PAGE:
“Meanwhile-according to Strasser’s own account of the action—his gunnery officers had their eyes glued to their rangefinders. The Gatling gun flashes enabled them to keep the pursuing ships in their sights. Too, there was the bright moonlight. Even so, it was not easy gunnery. Laying and training the big guns meant that the ships themselves had to be laid and trained. It was more like firing a torpedo from a submarine than an artillery piece from a surface vessel. But, at last, Deirdre was within range of the 88s. The four super-Zeppelins, the LZ7Os, made the necessary alterations to course and attitude so that all four stern guns could be brought to bear. They fired almost as one.

“According to the captain of the British R49, one of the few ships that returned from the raid, ‘One moment the Aussie flagship was there. And then she wasn’t. There was just a shower of burning wreckage. Then one of the other Aussies bought it. We flew through where she had been but came through with nothing worse than a few holes burned in the envelope. We were too busy hooking on our planes, pulling them in for refuelling and rearming, to worry much about it at the time…”

Duffin asked, “Are you sure that you weren’t there, Mr Grimes?”

“I’ve told you I wasn’t. But I’ve read all the accounts of the action-Australian, English, French and German. The Battle of Kiel was the airship action, with big ships slugging it out at relatively short range. The aeroplanes didn’t play much part after the first flurry; the hooking-on and launching procedures weren’t all that easy to carry out in the heat of battle. Things were different after the Americans put their flying drainpipes into the air, making the launching and recovery of fighter-bombers much easier, far less time.consuming. But at Kiel the flying drainpipes were still no more than an aeronautical engineer’s dream…”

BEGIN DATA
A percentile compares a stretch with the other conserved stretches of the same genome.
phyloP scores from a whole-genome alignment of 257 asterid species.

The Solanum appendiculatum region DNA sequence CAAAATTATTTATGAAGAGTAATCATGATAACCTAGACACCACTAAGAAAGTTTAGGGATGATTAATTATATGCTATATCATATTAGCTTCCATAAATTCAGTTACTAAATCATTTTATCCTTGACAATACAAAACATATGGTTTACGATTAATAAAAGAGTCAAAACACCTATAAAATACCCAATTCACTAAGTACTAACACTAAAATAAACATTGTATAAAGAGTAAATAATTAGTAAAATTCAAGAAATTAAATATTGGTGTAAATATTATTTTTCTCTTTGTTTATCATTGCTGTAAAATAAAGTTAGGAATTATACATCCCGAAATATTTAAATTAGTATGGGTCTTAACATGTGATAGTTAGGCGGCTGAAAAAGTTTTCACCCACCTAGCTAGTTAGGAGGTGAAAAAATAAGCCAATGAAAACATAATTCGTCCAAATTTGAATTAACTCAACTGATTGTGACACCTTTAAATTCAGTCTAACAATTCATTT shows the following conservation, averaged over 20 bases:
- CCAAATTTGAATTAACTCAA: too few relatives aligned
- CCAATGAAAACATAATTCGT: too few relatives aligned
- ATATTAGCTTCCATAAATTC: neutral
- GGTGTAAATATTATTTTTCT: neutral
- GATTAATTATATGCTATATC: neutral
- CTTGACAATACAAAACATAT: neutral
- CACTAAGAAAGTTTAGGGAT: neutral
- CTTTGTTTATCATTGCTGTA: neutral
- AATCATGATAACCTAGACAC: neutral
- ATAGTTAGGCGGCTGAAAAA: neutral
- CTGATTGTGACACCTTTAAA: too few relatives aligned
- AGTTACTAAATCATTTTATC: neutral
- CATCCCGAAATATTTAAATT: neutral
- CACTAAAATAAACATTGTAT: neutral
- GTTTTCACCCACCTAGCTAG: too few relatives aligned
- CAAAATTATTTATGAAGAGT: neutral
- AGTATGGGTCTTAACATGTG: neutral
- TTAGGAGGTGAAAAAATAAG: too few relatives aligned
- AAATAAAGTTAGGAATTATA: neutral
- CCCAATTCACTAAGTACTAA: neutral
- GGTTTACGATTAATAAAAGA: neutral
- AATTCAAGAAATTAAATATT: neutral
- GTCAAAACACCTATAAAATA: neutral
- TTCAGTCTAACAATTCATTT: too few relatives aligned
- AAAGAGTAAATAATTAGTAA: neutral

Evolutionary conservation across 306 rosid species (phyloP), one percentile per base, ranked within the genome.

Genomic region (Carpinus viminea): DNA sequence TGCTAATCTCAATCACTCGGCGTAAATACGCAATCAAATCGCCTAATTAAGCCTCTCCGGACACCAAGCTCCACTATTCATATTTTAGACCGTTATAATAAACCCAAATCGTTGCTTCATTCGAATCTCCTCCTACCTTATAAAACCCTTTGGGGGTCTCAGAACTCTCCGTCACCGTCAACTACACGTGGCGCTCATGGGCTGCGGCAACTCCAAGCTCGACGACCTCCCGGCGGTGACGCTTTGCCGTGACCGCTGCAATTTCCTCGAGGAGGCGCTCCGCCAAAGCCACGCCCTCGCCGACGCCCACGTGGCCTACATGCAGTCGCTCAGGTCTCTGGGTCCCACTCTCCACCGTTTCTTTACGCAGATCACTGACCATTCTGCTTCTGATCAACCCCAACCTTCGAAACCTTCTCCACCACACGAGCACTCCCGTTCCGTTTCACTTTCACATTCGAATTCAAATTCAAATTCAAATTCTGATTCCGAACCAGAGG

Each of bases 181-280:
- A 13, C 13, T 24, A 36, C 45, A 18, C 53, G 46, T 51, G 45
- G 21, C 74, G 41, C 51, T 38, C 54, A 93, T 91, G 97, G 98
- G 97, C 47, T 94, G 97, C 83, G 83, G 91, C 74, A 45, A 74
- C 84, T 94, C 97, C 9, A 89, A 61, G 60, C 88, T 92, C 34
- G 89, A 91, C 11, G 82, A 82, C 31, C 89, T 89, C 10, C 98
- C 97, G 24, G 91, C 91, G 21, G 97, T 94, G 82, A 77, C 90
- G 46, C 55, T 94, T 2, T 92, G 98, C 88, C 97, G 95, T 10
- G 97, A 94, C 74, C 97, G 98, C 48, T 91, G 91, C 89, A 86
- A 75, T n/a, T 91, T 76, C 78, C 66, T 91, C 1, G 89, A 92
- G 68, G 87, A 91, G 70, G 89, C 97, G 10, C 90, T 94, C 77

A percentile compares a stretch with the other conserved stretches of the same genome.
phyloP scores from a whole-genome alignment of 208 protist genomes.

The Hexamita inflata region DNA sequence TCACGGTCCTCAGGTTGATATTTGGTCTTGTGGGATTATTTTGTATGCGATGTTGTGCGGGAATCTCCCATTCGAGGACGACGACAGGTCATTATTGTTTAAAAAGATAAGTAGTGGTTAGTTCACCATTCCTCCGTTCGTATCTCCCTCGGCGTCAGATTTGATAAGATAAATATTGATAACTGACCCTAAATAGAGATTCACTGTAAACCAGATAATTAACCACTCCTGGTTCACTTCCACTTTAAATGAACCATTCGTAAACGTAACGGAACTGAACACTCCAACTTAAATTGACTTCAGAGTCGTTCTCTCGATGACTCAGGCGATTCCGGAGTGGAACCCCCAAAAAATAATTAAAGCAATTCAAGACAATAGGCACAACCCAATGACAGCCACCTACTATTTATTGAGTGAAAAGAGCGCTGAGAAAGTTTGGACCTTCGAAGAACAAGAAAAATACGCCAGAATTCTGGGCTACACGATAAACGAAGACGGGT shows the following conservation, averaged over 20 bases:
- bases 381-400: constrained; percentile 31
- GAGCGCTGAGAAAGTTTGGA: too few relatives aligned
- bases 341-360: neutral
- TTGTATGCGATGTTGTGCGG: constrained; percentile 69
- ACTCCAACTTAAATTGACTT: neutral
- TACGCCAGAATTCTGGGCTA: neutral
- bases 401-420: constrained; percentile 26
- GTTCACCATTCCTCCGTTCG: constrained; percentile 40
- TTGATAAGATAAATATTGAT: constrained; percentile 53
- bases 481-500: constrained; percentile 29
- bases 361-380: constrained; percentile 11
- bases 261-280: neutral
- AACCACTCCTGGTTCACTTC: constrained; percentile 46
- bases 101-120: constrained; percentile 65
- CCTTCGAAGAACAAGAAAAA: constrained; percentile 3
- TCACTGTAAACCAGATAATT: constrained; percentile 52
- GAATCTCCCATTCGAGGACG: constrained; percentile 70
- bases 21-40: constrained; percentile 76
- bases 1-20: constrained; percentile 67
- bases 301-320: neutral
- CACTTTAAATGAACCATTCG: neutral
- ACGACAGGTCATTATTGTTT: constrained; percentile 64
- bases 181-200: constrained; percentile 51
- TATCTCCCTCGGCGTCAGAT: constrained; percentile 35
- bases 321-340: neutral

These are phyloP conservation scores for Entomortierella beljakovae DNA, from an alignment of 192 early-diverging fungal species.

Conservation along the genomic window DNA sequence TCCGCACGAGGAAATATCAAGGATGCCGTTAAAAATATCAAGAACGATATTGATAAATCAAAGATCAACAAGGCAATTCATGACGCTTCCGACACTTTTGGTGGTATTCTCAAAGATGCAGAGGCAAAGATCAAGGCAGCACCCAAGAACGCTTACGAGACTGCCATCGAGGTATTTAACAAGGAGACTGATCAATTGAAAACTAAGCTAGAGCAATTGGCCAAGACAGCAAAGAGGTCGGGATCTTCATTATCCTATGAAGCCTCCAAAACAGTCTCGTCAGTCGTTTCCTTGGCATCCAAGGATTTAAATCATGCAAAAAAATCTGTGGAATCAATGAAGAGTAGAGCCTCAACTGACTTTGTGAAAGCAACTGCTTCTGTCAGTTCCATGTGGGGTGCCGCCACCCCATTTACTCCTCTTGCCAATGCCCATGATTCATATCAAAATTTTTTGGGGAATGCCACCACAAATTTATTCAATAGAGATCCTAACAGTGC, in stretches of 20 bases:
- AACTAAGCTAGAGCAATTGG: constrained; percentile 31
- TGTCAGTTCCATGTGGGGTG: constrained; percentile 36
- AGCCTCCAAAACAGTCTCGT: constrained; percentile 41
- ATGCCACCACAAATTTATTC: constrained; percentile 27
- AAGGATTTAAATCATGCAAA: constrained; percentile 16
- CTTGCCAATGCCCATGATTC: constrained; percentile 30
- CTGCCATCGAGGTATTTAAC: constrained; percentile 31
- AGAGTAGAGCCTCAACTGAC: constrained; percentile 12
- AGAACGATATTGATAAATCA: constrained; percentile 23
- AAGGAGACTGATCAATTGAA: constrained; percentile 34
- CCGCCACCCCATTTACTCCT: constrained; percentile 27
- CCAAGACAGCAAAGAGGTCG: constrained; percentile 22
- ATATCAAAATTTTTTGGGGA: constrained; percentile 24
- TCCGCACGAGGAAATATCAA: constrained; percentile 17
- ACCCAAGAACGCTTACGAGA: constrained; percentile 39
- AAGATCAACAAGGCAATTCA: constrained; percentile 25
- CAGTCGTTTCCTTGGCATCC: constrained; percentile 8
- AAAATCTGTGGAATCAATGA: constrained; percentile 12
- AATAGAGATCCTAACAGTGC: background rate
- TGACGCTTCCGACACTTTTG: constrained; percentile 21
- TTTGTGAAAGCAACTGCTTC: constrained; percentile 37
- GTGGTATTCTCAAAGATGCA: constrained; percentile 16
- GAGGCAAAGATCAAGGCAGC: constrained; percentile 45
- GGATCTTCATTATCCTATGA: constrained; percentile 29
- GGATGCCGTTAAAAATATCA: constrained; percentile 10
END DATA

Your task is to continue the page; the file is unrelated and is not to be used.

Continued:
‘You know your airships,” Duffin said.

“I should. Great-grandfather, the admiral, was one of the pioneers of lighter-than-air military aviation in Australia, in the world. I wonder what he would have said if, while he was second mate of that tramp windjammer which brought him here, somebody had told him what his end would be…”

Even as I spoke I was losing my hold on the here-and-now. I was no longer me, either of the late twentieth century mes. I was in a woman’s body and mind. It was a strange experience, a frightening one. The odd clothing, the nothingness where familiar organs should have - been, the top-heaviness about the chest … And was the mind that of my German grandmother? It must have been. I was cold and terrified, standing with others out in the street, deafened by the futile thunder of the anti-aircraft guns, by the explosions of the falling, earth-shaking bombs. I was looking up at the fire in the sky where the big ships were wallowing in their orgy of mutual destruction.

There was a burgeoning flower of flame far greater than any of the others had been. I knew, somehow, what it was. It must have been when R38, on fire but still under control, succeeded in putting herself alongside Dietrich’s LZ72.

“Wake up!” Duffin was saying irritably, “Wake up, Grimes!”

The spell was broken. I took the last piece of toast from the rack and helped myself to a liberal application of butter and marmalade.

“When you’ve quite finished,” said the major, “you’d bettor get ready for another session with the good doctor’s time-twister. Ned’s leaning on him and leaning on me, He wants that history written and finished by last Thursday at the very latest.”

Originally Published in Science Fiction - A Review of Speculative Fiction - Vol 6 No 3 1984